On Jan. 14,¬†we posted a blog that examined the three ways that Jacob Wheeler works with ¬†TriggerX’s ¬†Buzz Tail Worm, and in this blog we explore some of ¬†Davy Hite’s insights about using this unique, six-inch soft-plastic worm that was introduced to the angling world during the¬†International Convention of Allied Sportfishing Trades¬†show in early July of 2012.
For Hite, the Buzz Tail Worm is mainly a ¬†shallow-water bait that he retrieves ¬†either across the surface or about two feet under the surface. It has become one of his shallow-water options when the angling pressure is intense around the locales that he is plying and the bass can’t be readily allured with a buzzbait, an ordinary topwater lure or a shallow-diving crankbait.
The ¬†Buzz Tail Worm is packaged with a paddle tail, and when Hite retrieves it at a slow pace, he cuts the perforated edge of the ¬†tail, making it into a curly or ribbon tail worm. ¬†Hite ¬†leaves the paddle tail in tact when he retrieves it at a rapid pace. ¬†It is interesting to note that this ¬†is contrary to the way that the folks at Rapala and TriggerX¬†recommend it to be fished.
When Hite is using the Buzz Tail Worm around thick emergent and submergent vegetation, laydowns, ¬†flooded brush and timber or any kind of ¬†extremely snag-filled¬†environs, ¬†he works with a seven-foot, medium-heavy rod and a 7.0:1 reel that is spooled with braided line. ¬†The lightest braid line that he uses in heavy-cover situations is 20-pound-test. ¬†At times, his reel is spooled with 30-pound-test braid. The heaviest braid that he uses is 40-pound-test. He says the size of the braid depends on the size of the bass and the nature of the cover that the bass are inhabiting. Onto the braided line, he affixes a pegged slip sinker. ¬†He opts for a 1/16-ounce sinker when he is retrieving the Buzz Tail Worm at a slow pace. He works with a 1/4-ounce sinker when he is retrieving it at a rapid pace. Then there are in-between paces when he employs an 1/8-ounce sinker. ¬†After the slip sinker is on the line, ¬†he¬†ties a 4/0 ¬†VMC Heavy Duty Flipping Hook to the line. ¬†The Buzz Tail Worm is rigged Texas-style to this hook.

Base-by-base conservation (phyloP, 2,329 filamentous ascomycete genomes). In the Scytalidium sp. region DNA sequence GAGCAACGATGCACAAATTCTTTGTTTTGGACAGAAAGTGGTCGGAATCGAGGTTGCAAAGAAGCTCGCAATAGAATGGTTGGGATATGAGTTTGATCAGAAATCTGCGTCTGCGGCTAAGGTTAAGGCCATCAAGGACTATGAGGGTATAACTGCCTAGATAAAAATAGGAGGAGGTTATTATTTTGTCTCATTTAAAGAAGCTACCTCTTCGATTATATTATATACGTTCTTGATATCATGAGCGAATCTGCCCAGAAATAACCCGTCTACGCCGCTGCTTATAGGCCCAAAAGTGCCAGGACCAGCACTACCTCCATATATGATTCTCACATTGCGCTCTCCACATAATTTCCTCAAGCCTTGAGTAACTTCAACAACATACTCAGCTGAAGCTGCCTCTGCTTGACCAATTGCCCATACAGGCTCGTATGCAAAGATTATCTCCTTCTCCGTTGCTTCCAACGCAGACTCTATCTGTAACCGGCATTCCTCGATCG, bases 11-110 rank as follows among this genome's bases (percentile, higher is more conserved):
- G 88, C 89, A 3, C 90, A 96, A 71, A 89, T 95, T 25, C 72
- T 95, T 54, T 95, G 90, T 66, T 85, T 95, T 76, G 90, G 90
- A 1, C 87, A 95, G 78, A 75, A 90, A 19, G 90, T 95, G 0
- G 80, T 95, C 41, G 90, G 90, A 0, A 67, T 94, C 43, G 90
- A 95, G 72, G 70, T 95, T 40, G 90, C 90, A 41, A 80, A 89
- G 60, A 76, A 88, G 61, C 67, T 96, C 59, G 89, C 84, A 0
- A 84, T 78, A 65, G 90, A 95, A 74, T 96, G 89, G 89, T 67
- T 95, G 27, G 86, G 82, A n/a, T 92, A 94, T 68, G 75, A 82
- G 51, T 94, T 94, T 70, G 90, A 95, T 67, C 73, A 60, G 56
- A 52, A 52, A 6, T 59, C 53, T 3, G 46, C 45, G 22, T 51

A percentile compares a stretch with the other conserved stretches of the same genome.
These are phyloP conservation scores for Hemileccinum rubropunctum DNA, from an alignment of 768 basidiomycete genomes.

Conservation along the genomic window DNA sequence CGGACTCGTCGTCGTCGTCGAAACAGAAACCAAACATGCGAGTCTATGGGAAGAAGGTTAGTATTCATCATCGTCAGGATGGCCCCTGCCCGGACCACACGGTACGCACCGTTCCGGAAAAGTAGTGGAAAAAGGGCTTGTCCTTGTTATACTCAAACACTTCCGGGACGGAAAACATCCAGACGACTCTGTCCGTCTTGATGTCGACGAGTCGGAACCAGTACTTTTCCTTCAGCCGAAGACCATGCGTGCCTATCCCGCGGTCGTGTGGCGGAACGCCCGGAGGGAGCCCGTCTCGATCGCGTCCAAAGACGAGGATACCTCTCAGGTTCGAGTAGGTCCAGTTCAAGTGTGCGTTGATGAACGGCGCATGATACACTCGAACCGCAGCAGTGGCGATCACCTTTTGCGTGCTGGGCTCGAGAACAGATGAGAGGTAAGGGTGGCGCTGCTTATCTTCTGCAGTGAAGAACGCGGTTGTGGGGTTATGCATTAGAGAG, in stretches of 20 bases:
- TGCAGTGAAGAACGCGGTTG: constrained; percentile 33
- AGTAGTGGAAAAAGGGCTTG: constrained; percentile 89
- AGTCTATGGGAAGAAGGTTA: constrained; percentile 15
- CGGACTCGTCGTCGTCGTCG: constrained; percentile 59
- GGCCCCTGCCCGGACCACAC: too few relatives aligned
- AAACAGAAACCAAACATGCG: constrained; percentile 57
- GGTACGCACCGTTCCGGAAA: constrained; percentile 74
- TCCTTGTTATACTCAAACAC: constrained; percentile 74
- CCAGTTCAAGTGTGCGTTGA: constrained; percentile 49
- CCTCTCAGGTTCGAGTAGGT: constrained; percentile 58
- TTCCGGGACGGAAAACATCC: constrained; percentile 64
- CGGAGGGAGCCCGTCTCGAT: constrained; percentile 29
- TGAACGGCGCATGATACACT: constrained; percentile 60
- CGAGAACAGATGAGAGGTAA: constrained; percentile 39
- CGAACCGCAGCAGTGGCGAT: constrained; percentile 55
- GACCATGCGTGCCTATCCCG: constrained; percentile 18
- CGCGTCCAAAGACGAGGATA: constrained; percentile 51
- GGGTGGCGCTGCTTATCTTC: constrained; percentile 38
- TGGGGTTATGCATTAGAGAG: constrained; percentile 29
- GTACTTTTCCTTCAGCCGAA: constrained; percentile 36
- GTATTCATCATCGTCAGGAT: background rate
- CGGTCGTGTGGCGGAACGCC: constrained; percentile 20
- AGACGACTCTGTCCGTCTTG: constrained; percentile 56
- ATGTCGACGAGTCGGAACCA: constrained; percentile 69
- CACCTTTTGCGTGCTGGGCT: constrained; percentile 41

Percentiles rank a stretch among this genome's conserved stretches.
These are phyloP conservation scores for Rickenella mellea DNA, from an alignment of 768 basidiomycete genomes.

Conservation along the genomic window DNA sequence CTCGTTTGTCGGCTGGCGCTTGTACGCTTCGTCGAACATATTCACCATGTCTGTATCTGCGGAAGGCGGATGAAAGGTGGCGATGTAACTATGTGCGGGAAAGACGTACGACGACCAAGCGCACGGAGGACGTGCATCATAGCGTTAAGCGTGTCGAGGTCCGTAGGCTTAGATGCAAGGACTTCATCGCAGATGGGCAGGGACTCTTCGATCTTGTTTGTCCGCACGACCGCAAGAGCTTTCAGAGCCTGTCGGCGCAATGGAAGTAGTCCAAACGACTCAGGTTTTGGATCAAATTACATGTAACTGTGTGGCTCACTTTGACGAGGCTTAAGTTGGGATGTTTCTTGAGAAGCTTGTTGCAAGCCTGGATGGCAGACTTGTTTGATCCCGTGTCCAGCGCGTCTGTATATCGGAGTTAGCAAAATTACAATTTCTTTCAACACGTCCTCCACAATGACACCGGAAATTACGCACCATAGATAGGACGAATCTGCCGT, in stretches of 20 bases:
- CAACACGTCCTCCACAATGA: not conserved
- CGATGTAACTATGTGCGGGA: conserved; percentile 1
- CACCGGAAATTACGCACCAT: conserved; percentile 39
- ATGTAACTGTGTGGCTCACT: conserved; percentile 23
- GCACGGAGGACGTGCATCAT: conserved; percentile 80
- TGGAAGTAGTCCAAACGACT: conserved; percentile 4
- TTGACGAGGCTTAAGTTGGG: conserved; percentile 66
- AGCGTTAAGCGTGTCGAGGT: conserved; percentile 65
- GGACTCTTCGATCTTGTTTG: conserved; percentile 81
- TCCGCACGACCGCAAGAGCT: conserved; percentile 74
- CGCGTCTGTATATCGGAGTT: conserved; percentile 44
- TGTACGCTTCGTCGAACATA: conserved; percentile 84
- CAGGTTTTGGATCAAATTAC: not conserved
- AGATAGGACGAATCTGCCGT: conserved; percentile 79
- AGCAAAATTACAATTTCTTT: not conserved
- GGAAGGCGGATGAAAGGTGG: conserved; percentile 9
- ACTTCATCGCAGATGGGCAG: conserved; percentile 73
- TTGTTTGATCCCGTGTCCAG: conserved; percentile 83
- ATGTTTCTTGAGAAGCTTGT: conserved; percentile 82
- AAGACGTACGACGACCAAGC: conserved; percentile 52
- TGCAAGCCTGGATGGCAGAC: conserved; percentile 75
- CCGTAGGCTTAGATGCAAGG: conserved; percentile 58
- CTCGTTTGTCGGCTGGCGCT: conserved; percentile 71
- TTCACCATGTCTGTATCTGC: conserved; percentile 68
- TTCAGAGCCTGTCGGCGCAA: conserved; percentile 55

When Hite is fishing around what he calls open-water lairs, he wields the Buzz Tail Worm on a 6 1/2-foot medium-heavy rod, and his 7.0:1 reel is spooled with 15-pound-test fluorocarbon line. He uses the same slip-sinker options that he employs with his braided line presentations. ¬†But he Texas-rigs the Buzz Tail Worm onto a ¬†4/0 VMC offset, wide-gap hook.
Although Hite primarily use the Buzz Tail Worm in shallow-water situations, he has occasionally used it around deep-water lairs with a half-ounce ¬†slip sinker. He rigs it Texas-style to a¬†4/0 VMC offset, wide-gap hook. Then he¬†retrieves it across the bottom as if he is stroking a jig, which causes the Buzz Tail Worm to hop almost violently and¬†frantically¬†off the bottom. Some anglers compare stroking to the way anglers radically hop a spoon off the bottom.
For more insights about the Buzz Tail Worm, see the You Tube presentation by Mark¬†Fisher, who is the¬†director¬†of field promotions at Rapala.
Here the link to Fisher’s presentation: http://www.youtube.com/watch?v=EEgzRFIYLz4.
Fisher’s style of employing ¬†it is different than ¬†Hite’s ¬†and Jacob Wheeler’s, which shows us once again that nothing in the bass angling world is written in stone. ¬†Thus, ¬†some Midwest finesse anglers might trim an inch or more off of its head and rig it with an exposed hook on a Gopher Tackle¬†Mushroom¬†Head Jig.